Two Genes Crucial for Plants Colonizing the Earth 470 Million Ago Have Been Identified

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Pro Plyd

Jun 29, 2022, 4:35:24 PM6/29/22

Researchers from the University of Copenhagen have shed new light on
how plant life got established on the surface of our planet. They
demonstrated that two genes are crucial for terrestrial plants to protect
themselves against fungal attack – a defense mechanism that dates back
470 million years. These defenses most likely paved the way for all
terrestrial plant life.

Plants evolved from aquatic algae to being able to survive on land roughly
half a billion years ago, laying the groundwork for life on land. Fungi were
one of the obstacles that made this dramatic transition so difficult:

“It is estimated that 100 million years prior, fungi crept across Earth’s
in search of nourishment and most likely found it in dead algae washed up
from the sea. So, if you, as a new plant, were going to establish yourself on
land, and the first thing you encountered is a fungus that would eat you, you
needed some sort of defense mechanism,” says Mads Eggert Nielsen, a
biologist at the University of Copenhagen’s Department of Plant and
Environmental Sciences.

According to Mads Eggert Nielsen and his research colleagues from the
Department of Plant and Environmental Sciences and the University of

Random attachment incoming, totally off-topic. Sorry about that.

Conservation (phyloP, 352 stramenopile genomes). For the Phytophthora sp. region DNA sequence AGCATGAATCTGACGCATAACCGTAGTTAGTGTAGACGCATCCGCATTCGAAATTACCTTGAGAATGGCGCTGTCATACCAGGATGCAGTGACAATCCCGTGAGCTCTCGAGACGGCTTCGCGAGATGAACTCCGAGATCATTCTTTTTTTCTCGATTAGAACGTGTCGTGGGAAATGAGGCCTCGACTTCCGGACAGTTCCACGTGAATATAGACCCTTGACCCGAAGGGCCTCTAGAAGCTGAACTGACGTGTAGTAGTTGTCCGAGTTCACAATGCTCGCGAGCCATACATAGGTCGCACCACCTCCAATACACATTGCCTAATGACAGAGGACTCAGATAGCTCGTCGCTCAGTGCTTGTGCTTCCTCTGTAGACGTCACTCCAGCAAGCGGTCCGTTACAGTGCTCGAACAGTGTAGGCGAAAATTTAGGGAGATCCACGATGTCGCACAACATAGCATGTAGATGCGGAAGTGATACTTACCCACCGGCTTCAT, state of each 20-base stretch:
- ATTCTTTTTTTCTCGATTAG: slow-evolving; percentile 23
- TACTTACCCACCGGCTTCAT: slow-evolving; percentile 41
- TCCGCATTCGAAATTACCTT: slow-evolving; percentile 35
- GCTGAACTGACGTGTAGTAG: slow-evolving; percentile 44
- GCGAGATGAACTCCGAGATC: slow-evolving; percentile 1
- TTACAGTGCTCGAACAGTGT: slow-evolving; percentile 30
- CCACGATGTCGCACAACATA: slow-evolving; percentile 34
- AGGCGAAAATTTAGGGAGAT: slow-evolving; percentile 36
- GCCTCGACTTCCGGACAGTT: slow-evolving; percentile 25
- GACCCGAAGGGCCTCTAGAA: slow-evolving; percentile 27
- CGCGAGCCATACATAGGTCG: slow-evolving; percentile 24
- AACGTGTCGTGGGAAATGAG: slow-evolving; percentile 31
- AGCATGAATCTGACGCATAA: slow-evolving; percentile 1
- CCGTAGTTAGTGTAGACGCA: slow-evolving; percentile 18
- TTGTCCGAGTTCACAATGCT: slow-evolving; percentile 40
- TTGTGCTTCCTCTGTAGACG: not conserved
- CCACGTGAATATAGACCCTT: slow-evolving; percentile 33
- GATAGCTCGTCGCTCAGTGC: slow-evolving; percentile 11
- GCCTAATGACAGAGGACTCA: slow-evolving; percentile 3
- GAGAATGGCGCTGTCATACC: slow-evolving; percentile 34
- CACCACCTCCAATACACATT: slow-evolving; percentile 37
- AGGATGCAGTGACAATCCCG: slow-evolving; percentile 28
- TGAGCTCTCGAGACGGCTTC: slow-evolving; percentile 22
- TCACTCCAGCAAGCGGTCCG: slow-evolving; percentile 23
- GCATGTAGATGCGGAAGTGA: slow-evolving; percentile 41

Paris-Saclay, the essence of this defense mechanism can be narrowed
down to two genes, PEN1 and SYP122. Together, they help form a kind of
plug in plants that blocks the invasion of fungi and fungus-like organisms.

“We found out that if we destroy these two genes in our model plant thale
cress (Arabidopsis), we open the door for pathogenic fungi to penetrate. We
found that they are essential to form this cell wall-like plug that defends
against fungi. Interestingly, it appears to be a universal defense mechanism
that is found in all terrestrial plants,” says Mads Eggert Nielsen, senior
author of the study, which is published in the journal eLife.

The research team has tested the same function in liverwort, a direct
descendant of one of Earth’s very first land plants. By taking the two
corresponding genes in liverwort and inserting them into thale cress, the
researchers examined whether they could identify the same effect. The
answer was yes.
Plant SYP12 syntaxins mediate an evolutionarily conserved general immunity
to filamentous pathogens

Filamentous fungal and oomycete plant pathogens that invade by direct
penetration through the leaf epidermal cell wall cause devastating plant
diseases. Plant preinvasive immunity toward nonadapted filamentous
pathogens is highly effective and durable. Pre- and postinvasive immunity
correlates with the formation of evolutionarily conserved and cell-autonomous
cell wall structures, named papillae and encasements, respectively. Yet,
it is
still unresolved how papillae/encasements are formed and whether these
defense structures prevent pathogen ingress. Here, we show that in
Arabidopsis the two closely related members of the SYP12 clade of syntaxins
(PEN1 and SYP122) are indispensable for the formation of papillae and
encasements. Moreover, loss-of-function mutants were hampered in
preinvasive immunity toward a range of phylogenetically distant nonadapted
filamentous pathogens, underlining the versatility and efficacy of this
Complementation studies using SYP12s from the early diverging land plant,
Marchantia polymorpha, showed that the SYP12 clade immunity function has
survived 470 million years of independent evolution. These results suggest
that ancestral land plants evolved the SYP12 clade to provide a broad and
durable preinvasive immunity to facilitate their life on land and pave the
to a better understanding of how adapted pathogens overcome this
ubiquitous plant defense strategy.

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